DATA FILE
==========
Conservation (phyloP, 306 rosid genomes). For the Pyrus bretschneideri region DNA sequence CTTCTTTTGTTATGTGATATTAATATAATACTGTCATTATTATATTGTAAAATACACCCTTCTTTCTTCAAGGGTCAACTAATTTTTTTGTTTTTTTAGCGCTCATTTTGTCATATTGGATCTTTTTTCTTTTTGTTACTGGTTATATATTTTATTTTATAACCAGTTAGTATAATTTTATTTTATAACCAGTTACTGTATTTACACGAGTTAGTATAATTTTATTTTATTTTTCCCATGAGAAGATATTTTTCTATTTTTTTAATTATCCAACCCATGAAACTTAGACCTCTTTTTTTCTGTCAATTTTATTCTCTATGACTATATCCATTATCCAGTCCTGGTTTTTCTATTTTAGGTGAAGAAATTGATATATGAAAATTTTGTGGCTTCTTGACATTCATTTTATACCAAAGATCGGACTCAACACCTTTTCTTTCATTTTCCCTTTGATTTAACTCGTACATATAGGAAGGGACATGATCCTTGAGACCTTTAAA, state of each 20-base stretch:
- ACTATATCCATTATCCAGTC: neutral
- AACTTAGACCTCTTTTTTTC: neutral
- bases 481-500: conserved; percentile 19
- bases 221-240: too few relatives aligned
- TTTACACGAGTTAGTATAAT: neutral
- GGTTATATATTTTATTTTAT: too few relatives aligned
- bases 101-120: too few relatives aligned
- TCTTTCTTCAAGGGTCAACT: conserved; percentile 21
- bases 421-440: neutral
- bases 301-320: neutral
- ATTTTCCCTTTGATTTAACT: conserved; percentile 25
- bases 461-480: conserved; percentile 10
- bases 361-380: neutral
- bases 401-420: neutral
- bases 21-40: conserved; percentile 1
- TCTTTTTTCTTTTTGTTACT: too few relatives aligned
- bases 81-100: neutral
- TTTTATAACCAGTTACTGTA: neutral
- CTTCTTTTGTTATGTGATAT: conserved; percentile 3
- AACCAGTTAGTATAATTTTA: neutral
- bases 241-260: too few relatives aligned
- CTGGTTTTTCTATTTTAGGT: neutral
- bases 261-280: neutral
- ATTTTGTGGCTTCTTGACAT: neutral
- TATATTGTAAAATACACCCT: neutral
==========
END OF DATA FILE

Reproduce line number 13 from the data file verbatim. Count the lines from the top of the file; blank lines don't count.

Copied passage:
- bases 461-480: conserved; percentile 10